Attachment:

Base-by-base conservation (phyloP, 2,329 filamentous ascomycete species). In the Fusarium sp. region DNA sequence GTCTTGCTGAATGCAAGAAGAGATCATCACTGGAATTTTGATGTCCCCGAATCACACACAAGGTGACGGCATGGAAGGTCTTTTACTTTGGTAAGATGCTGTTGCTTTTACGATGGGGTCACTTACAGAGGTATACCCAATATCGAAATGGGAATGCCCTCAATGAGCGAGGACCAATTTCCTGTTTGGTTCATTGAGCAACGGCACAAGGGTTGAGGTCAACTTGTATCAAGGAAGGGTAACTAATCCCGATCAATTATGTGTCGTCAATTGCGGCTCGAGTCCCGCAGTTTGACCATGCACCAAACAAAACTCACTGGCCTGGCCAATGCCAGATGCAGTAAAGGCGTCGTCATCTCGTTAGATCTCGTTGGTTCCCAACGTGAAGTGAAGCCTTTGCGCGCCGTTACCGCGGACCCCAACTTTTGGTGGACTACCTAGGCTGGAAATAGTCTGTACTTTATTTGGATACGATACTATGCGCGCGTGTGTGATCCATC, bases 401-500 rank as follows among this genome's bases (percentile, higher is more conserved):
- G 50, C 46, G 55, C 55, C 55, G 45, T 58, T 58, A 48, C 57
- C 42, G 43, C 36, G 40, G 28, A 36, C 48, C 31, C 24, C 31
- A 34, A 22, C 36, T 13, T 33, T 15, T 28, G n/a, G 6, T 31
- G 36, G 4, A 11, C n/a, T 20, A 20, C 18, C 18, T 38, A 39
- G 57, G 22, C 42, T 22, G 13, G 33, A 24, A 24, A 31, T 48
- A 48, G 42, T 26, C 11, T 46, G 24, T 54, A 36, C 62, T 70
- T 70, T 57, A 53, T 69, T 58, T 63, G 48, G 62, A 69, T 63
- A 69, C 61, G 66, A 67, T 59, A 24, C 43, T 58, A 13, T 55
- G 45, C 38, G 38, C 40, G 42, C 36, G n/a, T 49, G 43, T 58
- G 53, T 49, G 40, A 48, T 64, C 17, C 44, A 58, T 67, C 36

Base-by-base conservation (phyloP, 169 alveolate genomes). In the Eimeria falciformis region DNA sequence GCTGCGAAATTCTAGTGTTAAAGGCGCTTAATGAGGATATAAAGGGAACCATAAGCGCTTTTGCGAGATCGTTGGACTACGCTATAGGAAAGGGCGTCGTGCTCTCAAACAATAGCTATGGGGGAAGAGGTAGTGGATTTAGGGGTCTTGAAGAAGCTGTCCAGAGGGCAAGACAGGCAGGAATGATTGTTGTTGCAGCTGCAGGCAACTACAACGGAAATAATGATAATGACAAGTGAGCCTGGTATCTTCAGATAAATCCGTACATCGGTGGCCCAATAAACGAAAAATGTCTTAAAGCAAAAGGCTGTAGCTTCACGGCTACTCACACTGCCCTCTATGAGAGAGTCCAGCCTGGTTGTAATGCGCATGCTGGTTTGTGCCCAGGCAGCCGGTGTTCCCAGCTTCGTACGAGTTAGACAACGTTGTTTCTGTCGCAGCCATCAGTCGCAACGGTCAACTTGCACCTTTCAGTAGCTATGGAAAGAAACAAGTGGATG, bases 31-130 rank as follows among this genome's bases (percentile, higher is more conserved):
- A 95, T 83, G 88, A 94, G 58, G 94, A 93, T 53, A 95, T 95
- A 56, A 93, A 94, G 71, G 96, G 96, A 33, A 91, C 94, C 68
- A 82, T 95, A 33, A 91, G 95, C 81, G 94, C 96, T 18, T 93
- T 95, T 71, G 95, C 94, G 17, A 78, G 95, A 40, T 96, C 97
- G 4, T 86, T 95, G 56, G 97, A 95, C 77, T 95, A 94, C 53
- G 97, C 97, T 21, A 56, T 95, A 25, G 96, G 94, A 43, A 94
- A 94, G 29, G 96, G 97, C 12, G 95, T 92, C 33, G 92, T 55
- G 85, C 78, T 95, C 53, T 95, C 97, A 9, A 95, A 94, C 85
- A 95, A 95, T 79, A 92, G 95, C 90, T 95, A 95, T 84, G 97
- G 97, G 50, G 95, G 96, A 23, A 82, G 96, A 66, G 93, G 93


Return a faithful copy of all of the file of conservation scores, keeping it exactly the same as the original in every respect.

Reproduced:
Base-by-base conservation (phyloP, 2,329 filamentous ascomycete species). In the Fusarium sp. region DNA sequence GTCTTGCTGAATGCAAGAAGAGATCATCACTGGAATTTTGATGTCCCCGAATCACACACAAGGTGACGGCATGGAAGGTCTTTTACTTTGGTAAGATGCTGTTGCTTTTACGATGGGGTCACTTACAGAGGTATACCCAATATCGAAATGGGAATGCCCTCAATGAGCGAGGACCAATTTCCTGTTTGGTTCATTGAGCAACGGCACAAGGGTTGAGGTCAACTTGTATCAAGGAAGGGTAACTAATCCCGATCAATTATGTGTCGTCAATTGCGGCTCGAGTCCCGCAGTTTGACCATGCACCAAACAAAACTCACTGGCCTGGCCAATGCCAGATGCAGTAAAGGCGTCGTCATCTCGTTAGATCTCGTTGGTTCCCAACGTGAAGTGAAGCCTTTGCGCGCCGTTACCGCGGACCCCAACTTTTGGTGGACTACCTAGGCTGGAAATAGTCTGTACTTTATTTGGATACGATACTATGCGCGCGTGTGTGATCCATC, bases 401-500 rank as follows among this genome's bases (percentile, higher is more conserved):
- G 50, C 46, G 55, C 55, C 55, G 45, T 58, T 58, A 48, C 57
- C 42, G 43, C 36, G 40, G 28, A 36, C 48, C 31, C 24, C 31
- A 34, A 22, C 36, T 13, T 33, T 15, T 28, G n/a, G 6, T 31
- G 36, G 4, A 11, C n/a, T 20, A 20, C 18, C 18, T 38, A 39
- G 57, G 22, C 42, T 22, G 13, G 33, A 24, A 24, A 31, T 48
- A 48, G 42, T 26, C 11, T 46, G 24, T 54, A 36, C 62, T 70
- T 70, T 57, A 53, T 69, T 58, T 63, G 48, G 62, A 69, T 63
- A 69, C 61, G 66, A 67, T 59, A 24, C 43, T 58, A 13, T 55
- G 45, C 38, G 38, C 40, G 42, C 36, G n/a, T 49, G 43, T 58
- G 53, T 49, G 40, A 48, T 64, C 17, C 44, A 58, T 67, C 36

Base-by-base conservation (phyloP, 169 alveolate genomes). In the Eimeria falciformis region DNA sequence GCTGCGAAATTCTAGTGTTAAAGGCGCTTAATGAGGATATAAAGGGAACCATAAGCGCTTTTGCGAGATCGTTGGACTACGCTATAGGAAAGGGCGTCGTGCTCTCAAACAATAGCTATGGGGGAAGAGGTAGTGGATTTAGGGGTCTTGAAGAAGCTGTCCAGAGGGCAAGACAGGCAGGAATGATTGTTGTTGCAGCTGCAGGCAACTACAACGGAAATAATGATAATGACAAGTGAGCCTGGTATCTTCAGATAAATCCGTACATCGGTGGCCCAATAAACGAAAAATGTCTTAAAGCAAAAGGCTGTAGCTTCACGGCTACTCACACTGCCCTCTATGAGAGAGTCCAGCCTGGTTGTAATGCGCATGCTGGTTTGTGCCCAGGCAGCCGGTGTTCCCAGCTTCGTACGAGTTAGACAACGTTGTTTCTGTCGCAGCCATCAGTCGCAACGGTCAACTTGCACCTTTCAGTAGCTATGGAAAGAAACAAGTGGATG, bases 31-130 rank as follows among this genome's bases (percentile, higher is more conserved):
- A 95, T 83, G 88, A 94, G 58, G 94, A 93, T 53, A 95, T 95
- A 56, A 93, A 94, G 71, G 96, G 96, A 33, A 91, C 94, C 68
- A 82, T 95, A 33, A 91, G 95, C 81, G 94, C 96, T 18, T 93
- T 95, T 71, G 95, C 94, G 17, A 78, G 95, A 40, T 96, C 97
- G 4, T 86, T 95, G 56, G 97, A 95, C 77, T 95, A 94, C 53
- G 97, C 97, T 21, A 56, T 95, A 25, G 96, G 94, A 43, A 94
- A 94, G 29, G 96, G 97, C 12, G 95, T 92, C 33, G 92, T 55
- G 85, C 78, T 95, C 53, T 95, C 97, A 9, A 95, A 94, C 85
- A 95, A 95, T 79, A 92, G 95, C 90, T 95, A 95, T 84, G 97
- G 97, G 50, G 95, G 96, A 23, A 82, G 96, A 66, G 93, G 93